World Trade Organization membership could help thaw the chilly relationship that's endured for years between China and Taiwan, as mutual investments and a small but growing shared manufacturing base pull the two markets closer.
Last week's Senate approval of Permanent Normal Trade Relations with China provided additional opportunity for the Asian trading partners to foster closer ties, given the scope of Taiwan's involvement in enabling U.S. companies to serve their global customers. Having secured a broader and more equitable foundation from which to ship goods into the Chinese mainland, the U.S. electronics industry will require Taiwan to supply it an ever greater influx of motherboards, I/O and passive components, displays, and services ranging from PC to telecommunications-equipment assembly, according to observers.
In addition to PNTR status, China's impending admission to the WTO enables Taiwan to join as a separate trading zone. Taiwan, which meets all conditions for WTO membership, was kept waiting in the wings as part of a political concession that dictated China must be admitted first.
Taiwan already has a burgeoning, if strained, trade relationship with China that is punctuated by frequent sparring over the island's national affiliation. Exports to China jumped 16%, to $21.2 billion, from 1998 to 1999, while Chinese import levels rose 10% during the same period, according to the Taiwan Board of Foreign Trade.
Taiwan has invested heavily in establishing operations in China, either as individual companies or through joint-venture Chinese partners. The Taiwan government estimated that in the last decade, the island's technology industry has invested more than $40 billion in ventures in China. Taiwanese investment on the mainland is expected to increase after both become WTO members.
To evolve their relationship, Taiwanese government restrictions relating to domestic investment in China will likely have to be modified to conform to WTO open trade policies. At present, Taiwanese companies seeking more than 20% ownership of a mainland operation must get government approval on a case-by-case basis. Taiwanese corporate investments generally are limited to a $50 million ceiling per project, and high-tech investments, especially in the area of semiconductors, are severely restricted.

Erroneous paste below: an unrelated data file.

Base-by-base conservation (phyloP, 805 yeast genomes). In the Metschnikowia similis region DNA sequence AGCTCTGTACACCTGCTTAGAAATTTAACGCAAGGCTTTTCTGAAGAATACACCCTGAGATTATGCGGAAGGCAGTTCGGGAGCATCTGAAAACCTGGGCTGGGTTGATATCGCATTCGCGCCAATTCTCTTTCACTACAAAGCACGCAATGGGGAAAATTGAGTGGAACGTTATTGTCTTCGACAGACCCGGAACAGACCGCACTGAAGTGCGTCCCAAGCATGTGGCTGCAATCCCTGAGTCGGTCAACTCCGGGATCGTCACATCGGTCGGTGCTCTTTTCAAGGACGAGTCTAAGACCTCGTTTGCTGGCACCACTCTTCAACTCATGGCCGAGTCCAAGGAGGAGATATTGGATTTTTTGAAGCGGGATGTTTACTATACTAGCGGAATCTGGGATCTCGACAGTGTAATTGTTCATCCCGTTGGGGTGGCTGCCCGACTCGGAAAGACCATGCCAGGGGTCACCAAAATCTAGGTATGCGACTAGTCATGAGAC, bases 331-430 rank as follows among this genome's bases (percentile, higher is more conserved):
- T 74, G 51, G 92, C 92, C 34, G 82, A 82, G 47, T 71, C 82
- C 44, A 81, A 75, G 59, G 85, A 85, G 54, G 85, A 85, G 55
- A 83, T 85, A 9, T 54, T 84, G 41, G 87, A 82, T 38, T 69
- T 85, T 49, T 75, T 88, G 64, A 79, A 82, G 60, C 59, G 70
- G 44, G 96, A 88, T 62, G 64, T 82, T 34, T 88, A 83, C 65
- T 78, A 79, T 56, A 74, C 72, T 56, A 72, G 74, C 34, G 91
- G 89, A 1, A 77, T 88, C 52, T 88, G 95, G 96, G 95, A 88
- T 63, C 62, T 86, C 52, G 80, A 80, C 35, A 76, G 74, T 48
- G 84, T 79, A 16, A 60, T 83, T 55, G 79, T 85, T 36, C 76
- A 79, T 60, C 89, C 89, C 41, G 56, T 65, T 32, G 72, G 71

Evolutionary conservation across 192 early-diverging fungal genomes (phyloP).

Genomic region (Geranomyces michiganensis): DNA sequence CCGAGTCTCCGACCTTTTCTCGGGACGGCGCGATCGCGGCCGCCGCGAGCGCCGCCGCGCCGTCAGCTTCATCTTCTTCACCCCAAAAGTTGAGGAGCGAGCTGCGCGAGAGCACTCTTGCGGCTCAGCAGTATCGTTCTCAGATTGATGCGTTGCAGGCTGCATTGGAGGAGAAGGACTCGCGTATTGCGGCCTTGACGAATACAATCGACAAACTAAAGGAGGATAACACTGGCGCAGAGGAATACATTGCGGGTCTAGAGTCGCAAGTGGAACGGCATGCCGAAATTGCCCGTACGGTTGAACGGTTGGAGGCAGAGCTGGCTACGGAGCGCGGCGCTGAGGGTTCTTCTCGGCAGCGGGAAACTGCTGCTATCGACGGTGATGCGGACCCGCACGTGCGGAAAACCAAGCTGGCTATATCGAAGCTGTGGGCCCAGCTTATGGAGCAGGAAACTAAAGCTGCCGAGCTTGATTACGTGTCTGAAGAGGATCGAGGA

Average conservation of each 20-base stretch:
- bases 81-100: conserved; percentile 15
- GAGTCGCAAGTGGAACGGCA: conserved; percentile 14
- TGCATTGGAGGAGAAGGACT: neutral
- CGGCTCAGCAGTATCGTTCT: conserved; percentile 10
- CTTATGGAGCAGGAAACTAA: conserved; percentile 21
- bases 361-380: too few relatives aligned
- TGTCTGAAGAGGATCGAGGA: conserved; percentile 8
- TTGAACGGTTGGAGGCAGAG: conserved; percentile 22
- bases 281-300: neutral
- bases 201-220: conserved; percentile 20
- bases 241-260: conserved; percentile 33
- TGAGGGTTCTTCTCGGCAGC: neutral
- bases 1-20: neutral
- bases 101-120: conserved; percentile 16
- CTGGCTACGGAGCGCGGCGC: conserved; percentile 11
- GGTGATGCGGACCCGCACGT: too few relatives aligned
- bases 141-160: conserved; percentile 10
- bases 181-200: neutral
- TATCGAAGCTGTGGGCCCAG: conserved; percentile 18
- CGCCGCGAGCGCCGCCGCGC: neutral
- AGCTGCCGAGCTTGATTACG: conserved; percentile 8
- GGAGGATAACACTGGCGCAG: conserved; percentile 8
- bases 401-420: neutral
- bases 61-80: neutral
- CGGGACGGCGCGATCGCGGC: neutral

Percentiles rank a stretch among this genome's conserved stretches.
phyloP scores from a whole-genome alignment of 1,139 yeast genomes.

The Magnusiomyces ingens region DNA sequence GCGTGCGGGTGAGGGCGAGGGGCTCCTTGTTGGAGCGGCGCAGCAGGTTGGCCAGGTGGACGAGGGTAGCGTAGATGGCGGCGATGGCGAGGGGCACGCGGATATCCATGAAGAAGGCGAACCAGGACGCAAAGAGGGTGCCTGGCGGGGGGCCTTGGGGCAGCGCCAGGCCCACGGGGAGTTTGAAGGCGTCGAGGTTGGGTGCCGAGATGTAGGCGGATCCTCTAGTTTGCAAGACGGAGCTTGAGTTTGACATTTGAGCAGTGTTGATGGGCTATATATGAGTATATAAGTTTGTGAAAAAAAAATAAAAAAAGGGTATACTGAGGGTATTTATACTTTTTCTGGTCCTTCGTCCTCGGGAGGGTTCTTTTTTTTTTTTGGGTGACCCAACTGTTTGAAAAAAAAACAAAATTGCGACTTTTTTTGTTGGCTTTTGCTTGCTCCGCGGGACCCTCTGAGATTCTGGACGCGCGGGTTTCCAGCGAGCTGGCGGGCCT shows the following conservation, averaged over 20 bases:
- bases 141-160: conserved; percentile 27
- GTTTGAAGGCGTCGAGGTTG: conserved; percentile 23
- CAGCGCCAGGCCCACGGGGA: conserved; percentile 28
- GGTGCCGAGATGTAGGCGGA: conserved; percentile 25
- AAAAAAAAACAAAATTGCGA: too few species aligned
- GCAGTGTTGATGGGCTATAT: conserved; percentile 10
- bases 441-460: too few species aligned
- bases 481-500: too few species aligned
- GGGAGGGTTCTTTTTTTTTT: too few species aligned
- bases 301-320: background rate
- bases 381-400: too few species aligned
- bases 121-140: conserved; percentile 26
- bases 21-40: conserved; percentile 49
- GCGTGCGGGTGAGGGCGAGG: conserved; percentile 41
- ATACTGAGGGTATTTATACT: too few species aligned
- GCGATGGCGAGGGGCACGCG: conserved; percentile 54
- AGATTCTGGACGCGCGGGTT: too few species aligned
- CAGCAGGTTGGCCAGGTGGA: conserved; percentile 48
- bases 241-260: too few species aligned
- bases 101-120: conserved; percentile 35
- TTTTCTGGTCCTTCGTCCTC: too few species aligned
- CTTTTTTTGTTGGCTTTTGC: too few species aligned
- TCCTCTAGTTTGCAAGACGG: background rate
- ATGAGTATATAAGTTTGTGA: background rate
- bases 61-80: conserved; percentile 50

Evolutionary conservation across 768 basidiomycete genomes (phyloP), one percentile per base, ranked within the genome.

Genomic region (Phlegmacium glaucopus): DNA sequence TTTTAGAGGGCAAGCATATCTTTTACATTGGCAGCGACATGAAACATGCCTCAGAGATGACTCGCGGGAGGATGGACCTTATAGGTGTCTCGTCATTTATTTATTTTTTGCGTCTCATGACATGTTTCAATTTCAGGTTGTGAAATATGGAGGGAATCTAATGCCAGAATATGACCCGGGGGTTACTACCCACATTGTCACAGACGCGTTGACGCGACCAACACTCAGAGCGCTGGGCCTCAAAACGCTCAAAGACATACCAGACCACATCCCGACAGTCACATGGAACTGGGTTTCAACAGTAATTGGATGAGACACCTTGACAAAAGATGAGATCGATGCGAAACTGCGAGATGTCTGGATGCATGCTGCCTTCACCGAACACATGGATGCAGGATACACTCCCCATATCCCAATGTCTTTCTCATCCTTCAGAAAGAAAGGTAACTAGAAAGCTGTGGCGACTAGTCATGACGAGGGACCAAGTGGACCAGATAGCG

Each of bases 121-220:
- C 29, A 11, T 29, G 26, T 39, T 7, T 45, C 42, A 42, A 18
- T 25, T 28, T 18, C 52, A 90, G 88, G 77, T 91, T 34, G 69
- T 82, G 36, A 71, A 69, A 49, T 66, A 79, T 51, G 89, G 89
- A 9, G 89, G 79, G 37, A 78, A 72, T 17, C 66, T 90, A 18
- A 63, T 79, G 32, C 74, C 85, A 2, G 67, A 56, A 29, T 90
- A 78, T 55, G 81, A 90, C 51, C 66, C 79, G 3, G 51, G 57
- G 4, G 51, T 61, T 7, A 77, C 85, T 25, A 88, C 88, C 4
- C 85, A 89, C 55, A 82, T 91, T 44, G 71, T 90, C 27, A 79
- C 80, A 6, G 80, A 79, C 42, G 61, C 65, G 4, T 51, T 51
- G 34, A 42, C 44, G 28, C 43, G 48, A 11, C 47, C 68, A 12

Two projects, previously reported, may quickly test the Taiwan government's control over chip investments in China.
Relatives of Formosa Plastics Group tycoon Y.C. Wang, and sons of China's premier, Jiang Zemin, are slated to build an 8-in.-wafer foundry in Shanghai. It has no connection with Nanya Technology Corp., the Taiwanese chip maker in which Formosa Plastics is the major investor.
As private investors, Wang family members might not be subjected to corporate restrictions, said Danny Lam, an analyst at Fisher-Holstein Inc., Wilmington, Del. "They can raise capital outside Taiwan and obtain leading-edge technology from Japan, which circumvents both technology controls of Taiwan and the U.S.," Lam said.
A second fab, also slated for Shanghai, is reportedly being planned by Richard Chang, former head of World Wide Semiconductor Manufacturing Co., also as a private investment.
If WTO membership forces the Taiwan government to relax its curbs on investments in China, the two fabs could be followed by more Taiwanese foundries looking to expand capacity outside their borders, according to analysts. Taiwan's contract manufacturers similarly plan to join the rush of foreign companies opening plants to tap China's huge pool of low-cost labor.